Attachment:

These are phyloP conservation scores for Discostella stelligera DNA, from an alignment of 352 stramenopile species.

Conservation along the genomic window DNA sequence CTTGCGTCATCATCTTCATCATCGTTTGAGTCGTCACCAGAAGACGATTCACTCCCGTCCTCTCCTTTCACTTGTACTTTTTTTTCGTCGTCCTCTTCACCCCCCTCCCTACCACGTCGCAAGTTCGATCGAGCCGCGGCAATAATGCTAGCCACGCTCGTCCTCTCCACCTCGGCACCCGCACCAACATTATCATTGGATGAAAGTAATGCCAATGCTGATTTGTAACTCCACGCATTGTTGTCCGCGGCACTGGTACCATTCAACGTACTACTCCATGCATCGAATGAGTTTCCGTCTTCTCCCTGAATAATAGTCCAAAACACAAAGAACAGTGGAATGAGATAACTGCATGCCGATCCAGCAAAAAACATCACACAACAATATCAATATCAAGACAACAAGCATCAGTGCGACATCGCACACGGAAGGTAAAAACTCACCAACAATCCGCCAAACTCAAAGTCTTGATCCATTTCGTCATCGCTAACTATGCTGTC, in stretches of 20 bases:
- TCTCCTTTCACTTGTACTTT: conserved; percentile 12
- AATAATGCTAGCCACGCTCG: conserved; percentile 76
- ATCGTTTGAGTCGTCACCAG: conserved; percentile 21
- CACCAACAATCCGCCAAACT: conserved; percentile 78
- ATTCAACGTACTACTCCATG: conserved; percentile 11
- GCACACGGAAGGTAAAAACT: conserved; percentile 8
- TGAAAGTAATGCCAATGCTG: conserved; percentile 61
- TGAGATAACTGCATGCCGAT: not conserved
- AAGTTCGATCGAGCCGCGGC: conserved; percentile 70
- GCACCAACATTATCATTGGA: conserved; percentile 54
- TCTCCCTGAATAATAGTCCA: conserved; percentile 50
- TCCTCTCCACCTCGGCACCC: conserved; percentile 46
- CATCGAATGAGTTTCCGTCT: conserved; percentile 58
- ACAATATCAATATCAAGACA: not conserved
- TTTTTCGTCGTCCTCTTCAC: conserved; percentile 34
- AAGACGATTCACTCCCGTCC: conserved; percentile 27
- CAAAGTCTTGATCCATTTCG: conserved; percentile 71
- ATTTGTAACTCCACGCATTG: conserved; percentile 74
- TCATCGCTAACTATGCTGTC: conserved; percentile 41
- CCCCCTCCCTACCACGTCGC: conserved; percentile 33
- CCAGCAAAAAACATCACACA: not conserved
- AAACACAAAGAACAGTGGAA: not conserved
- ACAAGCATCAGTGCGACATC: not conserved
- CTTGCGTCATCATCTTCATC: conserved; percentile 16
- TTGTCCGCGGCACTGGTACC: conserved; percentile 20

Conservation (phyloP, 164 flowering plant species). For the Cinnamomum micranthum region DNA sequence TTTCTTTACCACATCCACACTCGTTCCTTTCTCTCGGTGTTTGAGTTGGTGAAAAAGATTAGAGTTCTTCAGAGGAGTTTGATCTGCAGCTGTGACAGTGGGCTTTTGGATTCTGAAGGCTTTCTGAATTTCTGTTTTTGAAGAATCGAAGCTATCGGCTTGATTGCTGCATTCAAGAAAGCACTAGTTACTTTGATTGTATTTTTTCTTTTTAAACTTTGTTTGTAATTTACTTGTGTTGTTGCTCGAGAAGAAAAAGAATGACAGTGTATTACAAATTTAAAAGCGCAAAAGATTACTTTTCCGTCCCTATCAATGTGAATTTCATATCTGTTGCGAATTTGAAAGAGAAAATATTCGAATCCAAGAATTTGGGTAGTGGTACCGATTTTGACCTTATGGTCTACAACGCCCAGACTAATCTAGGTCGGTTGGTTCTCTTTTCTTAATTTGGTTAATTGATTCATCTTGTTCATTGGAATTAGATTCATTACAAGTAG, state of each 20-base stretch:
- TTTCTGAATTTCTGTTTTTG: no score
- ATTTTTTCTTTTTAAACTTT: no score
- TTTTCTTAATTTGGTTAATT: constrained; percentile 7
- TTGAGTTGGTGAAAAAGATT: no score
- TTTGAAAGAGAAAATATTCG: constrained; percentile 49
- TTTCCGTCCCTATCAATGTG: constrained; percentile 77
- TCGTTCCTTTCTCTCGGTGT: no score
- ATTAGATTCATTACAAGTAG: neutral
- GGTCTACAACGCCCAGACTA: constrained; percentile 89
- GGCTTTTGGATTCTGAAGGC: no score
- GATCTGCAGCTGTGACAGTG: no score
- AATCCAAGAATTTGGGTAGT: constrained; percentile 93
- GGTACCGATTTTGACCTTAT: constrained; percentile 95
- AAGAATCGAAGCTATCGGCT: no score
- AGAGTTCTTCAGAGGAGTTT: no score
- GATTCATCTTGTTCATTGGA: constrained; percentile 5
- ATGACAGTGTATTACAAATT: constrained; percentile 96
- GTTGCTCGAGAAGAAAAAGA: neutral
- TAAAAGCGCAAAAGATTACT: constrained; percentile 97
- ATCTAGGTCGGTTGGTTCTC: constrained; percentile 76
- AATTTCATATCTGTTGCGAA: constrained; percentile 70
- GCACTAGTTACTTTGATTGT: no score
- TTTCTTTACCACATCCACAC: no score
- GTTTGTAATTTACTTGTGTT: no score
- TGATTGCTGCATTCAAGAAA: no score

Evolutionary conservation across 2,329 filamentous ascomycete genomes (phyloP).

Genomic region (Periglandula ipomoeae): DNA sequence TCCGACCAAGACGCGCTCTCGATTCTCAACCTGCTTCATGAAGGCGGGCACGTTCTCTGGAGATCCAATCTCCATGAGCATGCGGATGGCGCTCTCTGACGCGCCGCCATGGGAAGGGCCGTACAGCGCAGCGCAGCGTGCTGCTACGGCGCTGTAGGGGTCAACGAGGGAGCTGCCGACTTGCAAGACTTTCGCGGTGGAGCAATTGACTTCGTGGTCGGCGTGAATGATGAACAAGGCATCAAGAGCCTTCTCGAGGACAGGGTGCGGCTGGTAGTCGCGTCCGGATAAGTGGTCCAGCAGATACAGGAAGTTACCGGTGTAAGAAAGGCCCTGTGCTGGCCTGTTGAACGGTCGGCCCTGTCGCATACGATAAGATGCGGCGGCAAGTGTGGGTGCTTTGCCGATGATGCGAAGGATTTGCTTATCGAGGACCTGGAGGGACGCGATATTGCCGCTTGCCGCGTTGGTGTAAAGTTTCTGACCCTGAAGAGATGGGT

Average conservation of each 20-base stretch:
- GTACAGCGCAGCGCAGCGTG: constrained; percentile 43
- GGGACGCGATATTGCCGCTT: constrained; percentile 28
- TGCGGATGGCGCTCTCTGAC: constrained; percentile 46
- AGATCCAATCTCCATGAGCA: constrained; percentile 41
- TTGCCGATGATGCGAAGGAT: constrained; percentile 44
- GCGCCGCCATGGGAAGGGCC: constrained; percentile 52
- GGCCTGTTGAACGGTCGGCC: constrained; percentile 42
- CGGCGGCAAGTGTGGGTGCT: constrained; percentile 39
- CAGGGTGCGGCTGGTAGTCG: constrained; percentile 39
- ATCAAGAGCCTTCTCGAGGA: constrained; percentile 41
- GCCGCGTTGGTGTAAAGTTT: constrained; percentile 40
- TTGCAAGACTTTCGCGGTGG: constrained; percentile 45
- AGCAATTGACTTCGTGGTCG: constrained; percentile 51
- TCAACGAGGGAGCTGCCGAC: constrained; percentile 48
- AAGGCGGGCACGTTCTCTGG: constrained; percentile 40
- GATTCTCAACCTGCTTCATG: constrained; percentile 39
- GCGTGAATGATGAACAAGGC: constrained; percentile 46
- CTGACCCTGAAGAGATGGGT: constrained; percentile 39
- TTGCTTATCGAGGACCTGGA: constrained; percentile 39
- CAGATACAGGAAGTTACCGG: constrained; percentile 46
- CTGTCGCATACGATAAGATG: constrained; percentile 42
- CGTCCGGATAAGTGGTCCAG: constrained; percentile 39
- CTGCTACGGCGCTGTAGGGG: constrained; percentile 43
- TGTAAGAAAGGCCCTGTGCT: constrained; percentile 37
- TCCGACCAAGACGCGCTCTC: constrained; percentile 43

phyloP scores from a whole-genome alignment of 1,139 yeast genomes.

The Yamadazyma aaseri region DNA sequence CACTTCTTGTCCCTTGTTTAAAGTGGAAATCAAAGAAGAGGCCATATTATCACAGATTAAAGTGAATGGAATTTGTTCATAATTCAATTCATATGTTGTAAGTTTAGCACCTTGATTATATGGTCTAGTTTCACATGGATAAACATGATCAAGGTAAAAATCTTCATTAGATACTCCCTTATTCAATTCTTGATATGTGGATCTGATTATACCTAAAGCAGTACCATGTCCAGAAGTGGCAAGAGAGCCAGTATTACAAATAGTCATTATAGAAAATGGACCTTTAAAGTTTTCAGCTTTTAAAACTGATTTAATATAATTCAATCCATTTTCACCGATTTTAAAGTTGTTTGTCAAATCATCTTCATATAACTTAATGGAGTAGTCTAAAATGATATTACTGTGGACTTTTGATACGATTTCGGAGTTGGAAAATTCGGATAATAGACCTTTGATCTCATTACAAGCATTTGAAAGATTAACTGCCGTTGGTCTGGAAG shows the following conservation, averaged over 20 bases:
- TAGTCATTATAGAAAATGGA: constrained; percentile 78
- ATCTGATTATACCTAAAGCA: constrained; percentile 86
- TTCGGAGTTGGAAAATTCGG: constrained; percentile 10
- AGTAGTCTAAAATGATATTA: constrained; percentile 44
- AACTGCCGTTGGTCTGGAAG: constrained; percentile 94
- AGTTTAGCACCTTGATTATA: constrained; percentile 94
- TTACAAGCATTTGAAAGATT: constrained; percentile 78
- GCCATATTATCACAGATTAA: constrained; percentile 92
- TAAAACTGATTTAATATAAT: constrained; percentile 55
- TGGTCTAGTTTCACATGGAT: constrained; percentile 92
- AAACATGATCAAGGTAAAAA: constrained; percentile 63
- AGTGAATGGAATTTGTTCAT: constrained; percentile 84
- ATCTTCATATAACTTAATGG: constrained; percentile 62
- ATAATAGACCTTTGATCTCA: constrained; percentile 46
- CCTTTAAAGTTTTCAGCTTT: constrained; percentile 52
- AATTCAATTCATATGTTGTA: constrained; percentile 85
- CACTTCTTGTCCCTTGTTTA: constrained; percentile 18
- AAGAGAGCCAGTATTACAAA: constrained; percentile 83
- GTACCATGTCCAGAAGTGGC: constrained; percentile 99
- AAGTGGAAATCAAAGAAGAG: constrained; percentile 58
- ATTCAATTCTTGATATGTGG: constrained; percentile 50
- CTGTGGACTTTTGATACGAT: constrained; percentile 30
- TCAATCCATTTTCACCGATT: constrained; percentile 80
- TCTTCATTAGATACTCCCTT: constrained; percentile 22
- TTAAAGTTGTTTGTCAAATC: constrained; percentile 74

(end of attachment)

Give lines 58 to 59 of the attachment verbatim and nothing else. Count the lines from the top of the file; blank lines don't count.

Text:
- GGGACGCGATATTGCCGCTT: constrained; percentile 28
- TGCGGATGGCGCTCTCTGAC: constrained; percentile 46